Zhao said in recent years, a greater proportion of government investment has gone to China’s relatively less-developed central and western areas. In the densely populated provinces of the east and municipalities, transportation investment has saturated. At most some relatively marginal investments have remained, such as Beijing Daxing International Airport. 

“New infrastructure” investment, which spotlights innovations such as 5G, electric vehicles and cloud computing, was proposed at the Central Economic Working Conference in late 2018.  

According to Ren Zeping, chief economist of the Evergrande Group, the latest round of investments has focused on new fields such as 5G and AI. Also, inter-city transport between emerging city clusters are a focus as China’s urbanization rate is set to reach 71 percent by 2030. Ren added that intensive modes of economic growth will be pursued, and private investors will play an increasingly important role.  

The coronavirus has exposed the shortcomings of public facilities in many provinces. While the city of Wuhan, Hubei Province, the epicenter of the epidemic, is home to 11 million people, its allocated medical resources and emergency response capabilities proved too weak to deal with the outbreak. 

Investment in public infrastructure has since been a focus for many provinces. For example, East China’s Shandong Province has focused on areas including public health, emergency response systems, emergency material reserves, cybersecurity, vaccine development and the industrial chain for medical supplies, totaling more than 892 billion yuan (US$127b) on 274 key projects. 

A construction crew lays track for the Shaanxi segment of the Yinchuan-Xi’an high-speed railway, February 26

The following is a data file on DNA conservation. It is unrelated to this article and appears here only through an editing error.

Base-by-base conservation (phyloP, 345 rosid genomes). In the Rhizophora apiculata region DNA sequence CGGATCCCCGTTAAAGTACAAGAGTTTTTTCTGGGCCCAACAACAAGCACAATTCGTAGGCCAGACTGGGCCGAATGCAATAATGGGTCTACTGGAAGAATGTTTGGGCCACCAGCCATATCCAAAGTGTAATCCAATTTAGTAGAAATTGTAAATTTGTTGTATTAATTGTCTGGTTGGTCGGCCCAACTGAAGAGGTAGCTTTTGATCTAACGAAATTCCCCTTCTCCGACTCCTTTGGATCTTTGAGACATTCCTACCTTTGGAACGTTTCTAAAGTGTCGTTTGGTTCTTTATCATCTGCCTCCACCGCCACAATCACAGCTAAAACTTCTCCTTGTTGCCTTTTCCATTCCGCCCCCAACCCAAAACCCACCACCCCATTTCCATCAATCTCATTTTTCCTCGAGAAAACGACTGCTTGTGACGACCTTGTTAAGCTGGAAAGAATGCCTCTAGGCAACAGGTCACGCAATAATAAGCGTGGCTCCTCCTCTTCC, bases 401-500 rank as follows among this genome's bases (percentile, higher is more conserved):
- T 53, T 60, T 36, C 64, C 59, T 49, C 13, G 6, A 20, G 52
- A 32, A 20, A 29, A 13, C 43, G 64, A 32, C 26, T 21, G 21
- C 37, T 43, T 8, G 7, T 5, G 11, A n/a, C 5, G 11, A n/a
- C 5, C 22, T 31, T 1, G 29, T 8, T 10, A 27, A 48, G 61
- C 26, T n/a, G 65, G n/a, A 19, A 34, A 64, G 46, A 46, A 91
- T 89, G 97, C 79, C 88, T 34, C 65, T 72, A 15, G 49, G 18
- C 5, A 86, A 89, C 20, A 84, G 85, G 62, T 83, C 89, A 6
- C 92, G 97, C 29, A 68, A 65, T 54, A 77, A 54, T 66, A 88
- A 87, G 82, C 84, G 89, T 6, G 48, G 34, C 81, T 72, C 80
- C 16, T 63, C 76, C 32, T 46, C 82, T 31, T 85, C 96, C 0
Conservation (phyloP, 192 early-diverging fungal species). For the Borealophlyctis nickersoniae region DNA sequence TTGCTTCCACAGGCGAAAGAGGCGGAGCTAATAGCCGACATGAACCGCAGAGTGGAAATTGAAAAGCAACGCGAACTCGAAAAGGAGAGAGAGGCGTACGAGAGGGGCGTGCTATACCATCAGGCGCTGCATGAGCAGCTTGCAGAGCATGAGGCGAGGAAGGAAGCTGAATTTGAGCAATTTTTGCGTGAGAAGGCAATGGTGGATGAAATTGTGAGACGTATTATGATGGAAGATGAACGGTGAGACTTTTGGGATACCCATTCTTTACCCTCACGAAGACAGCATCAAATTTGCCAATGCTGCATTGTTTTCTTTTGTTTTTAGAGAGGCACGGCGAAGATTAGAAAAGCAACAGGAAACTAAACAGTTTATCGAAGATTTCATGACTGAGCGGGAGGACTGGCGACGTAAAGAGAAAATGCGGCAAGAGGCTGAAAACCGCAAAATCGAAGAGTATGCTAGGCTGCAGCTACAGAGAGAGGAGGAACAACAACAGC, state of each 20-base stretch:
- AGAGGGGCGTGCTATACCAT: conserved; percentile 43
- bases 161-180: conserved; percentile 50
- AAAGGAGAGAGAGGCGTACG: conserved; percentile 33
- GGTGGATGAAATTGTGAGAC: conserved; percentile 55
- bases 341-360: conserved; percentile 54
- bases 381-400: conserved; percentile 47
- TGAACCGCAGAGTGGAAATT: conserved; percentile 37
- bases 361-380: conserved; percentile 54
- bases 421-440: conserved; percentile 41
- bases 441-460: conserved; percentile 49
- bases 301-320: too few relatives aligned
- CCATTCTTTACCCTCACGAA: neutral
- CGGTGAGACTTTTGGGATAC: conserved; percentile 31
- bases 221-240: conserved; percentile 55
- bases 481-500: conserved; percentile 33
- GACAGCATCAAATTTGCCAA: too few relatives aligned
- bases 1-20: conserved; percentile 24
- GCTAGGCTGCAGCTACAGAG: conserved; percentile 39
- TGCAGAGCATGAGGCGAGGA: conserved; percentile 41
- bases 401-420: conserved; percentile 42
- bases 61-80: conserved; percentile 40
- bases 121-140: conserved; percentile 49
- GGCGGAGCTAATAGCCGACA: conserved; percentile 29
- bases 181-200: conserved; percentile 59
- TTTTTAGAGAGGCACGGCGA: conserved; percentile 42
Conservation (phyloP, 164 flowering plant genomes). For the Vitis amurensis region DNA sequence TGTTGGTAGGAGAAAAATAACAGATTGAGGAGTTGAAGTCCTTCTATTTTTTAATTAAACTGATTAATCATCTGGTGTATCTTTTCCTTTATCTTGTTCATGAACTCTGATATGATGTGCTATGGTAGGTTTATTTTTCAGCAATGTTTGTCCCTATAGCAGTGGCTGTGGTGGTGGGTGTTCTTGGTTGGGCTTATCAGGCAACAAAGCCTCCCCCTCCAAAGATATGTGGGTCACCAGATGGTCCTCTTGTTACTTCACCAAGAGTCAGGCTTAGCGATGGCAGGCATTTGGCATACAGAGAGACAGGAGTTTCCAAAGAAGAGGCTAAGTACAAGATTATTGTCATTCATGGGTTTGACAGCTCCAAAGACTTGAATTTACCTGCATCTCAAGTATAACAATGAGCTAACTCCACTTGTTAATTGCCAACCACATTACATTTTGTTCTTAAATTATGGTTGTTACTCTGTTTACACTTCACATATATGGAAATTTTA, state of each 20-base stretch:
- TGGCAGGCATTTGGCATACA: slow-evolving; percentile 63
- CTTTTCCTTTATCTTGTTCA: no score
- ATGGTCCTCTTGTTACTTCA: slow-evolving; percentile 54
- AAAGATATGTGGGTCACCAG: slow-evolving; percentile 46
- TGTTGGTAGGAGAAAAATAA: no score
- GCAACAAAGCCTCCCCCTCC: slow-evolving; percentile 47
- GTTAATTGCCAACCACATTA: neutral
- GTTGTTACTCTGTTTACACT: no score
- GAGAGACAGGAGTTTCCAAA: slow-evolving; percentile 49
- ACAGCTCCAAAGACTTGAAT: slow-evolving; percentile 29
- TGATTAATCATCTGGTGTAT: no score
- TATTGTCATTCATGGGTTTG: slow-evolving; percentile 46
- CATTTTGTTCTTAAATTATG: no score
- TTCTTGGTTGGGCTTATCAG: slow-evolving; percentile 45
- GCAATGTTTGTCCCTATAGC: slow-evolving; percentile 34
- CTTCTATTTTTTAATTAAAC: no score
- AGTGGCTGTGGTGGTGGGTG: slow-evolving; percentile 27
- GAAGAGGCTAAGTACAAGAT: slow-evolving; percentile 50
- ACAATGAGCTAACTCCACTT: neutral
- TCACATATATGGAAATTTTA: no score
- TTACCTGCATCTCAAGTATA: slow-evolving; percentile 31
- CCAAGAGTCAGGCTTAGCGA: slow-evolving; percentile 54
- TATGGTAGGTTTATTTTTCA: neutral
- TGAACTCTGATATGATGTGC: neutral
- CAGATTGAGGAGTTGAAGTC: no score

Sourcing Funds
In November 2008, the central government rolled out 10 major measures to expand domestic demand and stabilize economic growth during the global economic crisis. As of the end of 2010, 4 trillion yuan (US$571b) in investments were largely in place. In 2008, China’s general budget revenues exceeded 6 trillion yuan (US$857b). 

According to the National Development and Reform Commission, China’s top economic planner, the central government accounted for 1.18 trillion yuan (US$168b) in total investment volume, while the remainder came from local governments, debt bonds, policy-related loans, enterprise bonds and private investment. 

At the time, loopholes in financial regulations such as shadow banking, lax management of local investment and financing institutions were prevalent. This resulted in a spate of fiscal and debt risks that still linger to this day. The 2008 stimulus package, according to financial analysts, did not meet expectations. 

After the most recent infrastructure investment package was released, speculation abounded over its funding sources. Data from the Ministry of Finance showed that in 2019, national general budget revenues hit 19 trillion yuan (US$2.7t) but investment volume far exceeds that amount. In recent years, governments at different levels have tried to cut taxes and fees charged to increasingly strained businesses.